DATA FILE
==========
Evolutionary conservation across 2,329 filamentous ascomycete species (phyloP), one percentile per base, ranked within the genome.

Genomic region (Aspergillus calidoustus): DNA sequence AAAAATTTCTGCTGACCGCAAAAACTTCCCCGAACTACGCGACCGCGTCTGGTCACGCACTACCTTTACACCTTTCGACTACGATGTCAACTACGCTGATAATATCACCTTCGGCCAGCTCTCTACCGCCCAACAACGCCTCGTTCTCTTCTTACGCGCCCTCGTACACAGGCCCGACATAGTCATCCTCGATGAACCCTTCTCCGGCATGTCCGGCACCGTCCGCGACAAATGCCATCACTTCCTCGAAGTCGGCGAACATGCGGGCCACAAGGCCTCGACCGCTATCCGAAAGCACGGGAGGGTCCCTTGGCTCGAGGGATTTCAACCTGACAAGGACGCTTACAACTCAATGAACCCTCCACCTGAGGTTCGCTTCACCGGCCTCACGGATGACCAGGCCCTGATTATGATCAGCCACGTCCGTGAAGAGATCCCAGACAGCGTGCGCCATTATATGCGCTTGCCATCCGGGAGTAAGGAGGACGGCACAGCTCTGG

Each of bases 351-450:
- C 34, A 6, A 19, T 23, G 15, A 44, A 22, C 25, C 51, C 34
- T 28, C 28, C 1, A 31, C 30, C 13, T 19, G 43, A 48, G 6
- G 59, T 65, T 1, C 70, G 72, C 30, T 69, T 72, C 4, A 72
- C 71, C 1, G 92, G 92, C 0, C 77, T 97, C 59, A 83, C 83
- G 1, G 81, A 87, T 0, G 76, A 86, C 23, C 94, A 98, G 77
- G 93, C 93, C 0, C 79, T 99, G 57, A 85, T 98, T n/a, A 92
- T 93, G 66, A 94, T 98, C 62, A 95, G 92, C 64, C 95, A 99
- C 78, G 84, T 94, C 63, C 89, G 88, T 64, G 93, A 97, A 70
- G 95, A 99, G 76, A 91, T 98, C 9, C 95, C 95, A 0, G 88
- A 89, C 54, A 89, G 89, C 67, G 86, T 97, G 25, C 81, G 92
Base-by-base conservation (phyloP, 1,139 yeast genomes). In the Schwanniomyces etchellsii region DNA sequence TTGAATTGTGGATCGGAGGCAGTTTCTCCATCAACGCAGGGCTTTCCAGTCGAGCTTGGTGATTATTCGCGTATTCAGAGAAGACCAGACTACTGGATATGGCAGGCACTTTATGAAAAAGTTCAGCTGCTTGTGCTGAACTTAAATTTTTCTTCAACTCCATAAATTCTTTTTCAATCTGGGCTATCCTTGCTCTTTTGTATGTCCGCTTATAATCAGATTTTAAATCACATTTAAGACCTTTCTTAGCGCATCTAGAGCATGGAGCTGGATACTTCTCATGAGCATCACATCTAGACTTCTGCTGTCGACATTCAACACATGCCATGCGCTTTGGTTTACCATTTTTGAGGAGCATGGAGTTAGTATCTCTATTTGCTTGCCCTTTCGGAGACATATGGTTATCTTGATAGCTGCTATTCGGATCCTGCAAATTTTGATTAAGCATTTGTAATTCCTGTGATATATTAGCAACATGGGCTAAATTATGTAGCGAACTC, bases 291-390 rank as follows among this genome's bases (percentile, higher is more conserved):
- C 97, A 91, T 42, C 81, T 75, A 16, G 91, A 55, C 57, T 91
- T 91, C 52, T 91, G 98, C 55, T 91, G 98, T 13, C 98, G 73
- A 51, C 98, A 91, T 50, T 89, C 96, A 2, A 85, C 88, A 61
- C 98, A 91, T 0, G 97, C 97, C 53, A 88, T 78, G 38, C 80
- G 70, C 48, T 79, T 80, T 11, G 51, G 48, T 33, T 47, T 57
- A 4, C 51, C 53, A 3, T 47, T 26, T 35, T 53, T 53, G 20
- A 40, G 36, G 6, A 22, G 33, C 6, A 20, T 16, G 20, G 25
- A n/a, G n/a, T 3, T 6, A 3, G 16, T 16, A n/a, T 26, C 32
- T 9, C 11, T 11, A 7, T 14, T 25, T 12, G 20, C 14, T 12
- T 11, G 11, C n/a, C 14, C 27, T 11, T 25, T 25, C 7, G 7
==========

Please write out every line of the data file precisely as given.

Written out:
Evolutionary conservation across 2,329 filamentous ascomycete species (phyloP), one percentile per base, ranked within the genome.

Genomic region (Aspergillus calidoustus): DNA sequence AAAAATTTCTGCTGACCGCAAAAACTTCCCCGAACTACGCGACCGCGTCTGGTCACGCACTACCTTTACACCTTTCGACTACGATGTCAACTACGCTGATAATATCACCTTCGGCCAGCTCTCTACCGCCCAACAACGCCTCGTTCTCTTCTTACGCGCCCTCGTACACAGGCCCGACATAGTCATCCTCGATGAACCCTTCTCCGGCATGTCCGGCACCGTCCGCGACAAATGCCATCACTTCCTCGAAGTCGGCGAACATGCGGGCCACAAGGCCTCGACCGCTATCCGAAAGCACGGGAGGGTCCCTTGGCTCGAGGGATTTCAACCTGACAAGGACGCTTACAACTCAATGAACCCTCCACCTGAGGTTCGCTTCACCGGCCTCACGGATGACCAGGCCCTGATTATGATCAGCCACGTCCGTGAAGAGATCCCAGACAGCGTGCGCCATTATATGCGCTTGCCATCCGGGAGTAAGGAGGACGGCACAGCTCTGG

Each of bases 351-450:
- C 34, A 6, A 19, T 23, G 15, A 44, A 22, C 25, C 51, C 34
- T 28, C 28, C 1, A 31, C 30, C 13, T 19, G 43, A 48, G 6
- G 59, T 65, T 1, C 70, G 72, C 30, T 69, T 72, C 4, A 72
- C 71, C 1, G 92, G 92, C 0, C 77, T 97, C 59, A 83, C 83
- G 1, G 81, A 87, T 0, G 76, A 86, C 23, C 94, A 98, G 77
- G 93, C 93, C 0, C 79, T 99, G 57, A 85, T 98, T n/a, A 92
- T 93, G 66, A 94, T 98, C 62, A 95, G 92, C 64, C 95, A 99
- C 78, G 84, T 94, C 63, C 89, G 88, T 64, G 93, A 97, A 70
- G 95, A 99, G 76, A 91, T 98, C 9, C 95, C 95, A 0, G 88
- A 89, C 54, A 89, G 89, C 67, G 86, T 97, G 25, C 81, G 92
Base-by-base conservation (phyloP, 1,139 yeast genomes). In the Schwanniomyces etchellsii region DNA sequence TTGAATTGTGGATCGGAGGCAGTTTCTCCATCAACGCAGGGCTTTCCAGTCGAGCTTGGTGATTATTCGCGTATTCAGAGAAGACCAGACTACTGGATATGGCAGGCACTTTATGAAAAAGTTCAGCTGCTTGTGCTGAACTTAAATTTTTCTTCAACTCCATAAATTCTTTTTCAATCTGGGCTATCCTTGCTCTTTTGTATGTCCGCTTATAATCAGATTTTAAATCACATTTAAGACCTTTCTTAGCGCATCTAGAGCATGGAGCTGGATACTTCTCATGAGCATCACATCTAGACTTCTGCTGTCGACATTCAACACATGCCATGCGCTTTGGTTTACCATTTTTGAGGAGCATGGAGTTAGTATCTCTATTTGCTTGCCCTTTCGGAGACATATGGTTATCTTGATAGCTGCTATTCGGATCCTGCAAATTTTGATTAAGCATTTGTAATTCCTGTGATATATTAGCAACATGGGCTAAATTATGTAGCGAACTC, bases 291-390 rank as follows among this genome's bases (percentile, higher is more conserved):
- C 97, A 91, T 42, C 81, T 75, A 16, G 91, A 55, C 57, T 91
- T 91, C 52, T 91, G 98, C 55, T 91, G 98, T 13, C 98, G 73
- A 51, C 98, A 91, T 50, T 89, C 96, A 2, A 85, C 88, A 61
- C 98, A 91, T 0, G 97, C 97, C 53, A 88, T 78, G 38, C 80
- G 70, C 48, T 79, T 80, T 11, G 51, G 48, T 33, T 47, T 57
- A 4, C 51, C 53, A 3, T 47, T 26, T 35, T 53, T 53, G 20
- A 40, G 36, G 6, A 22, G 33, C 6, A 20, T 16, G 20, G 25
- A n/a, G n/a, T 3, T 6, A 3, G 16, T 16, A n/a, T 26, C 32
- T 9, C 11, T 11, A 7, T 14, T 25, T 12, G 20, C 14, T 12
- T 11, G 11, C n/a, C 14, C 27, T 11, T 25, T 25, C 7, G 7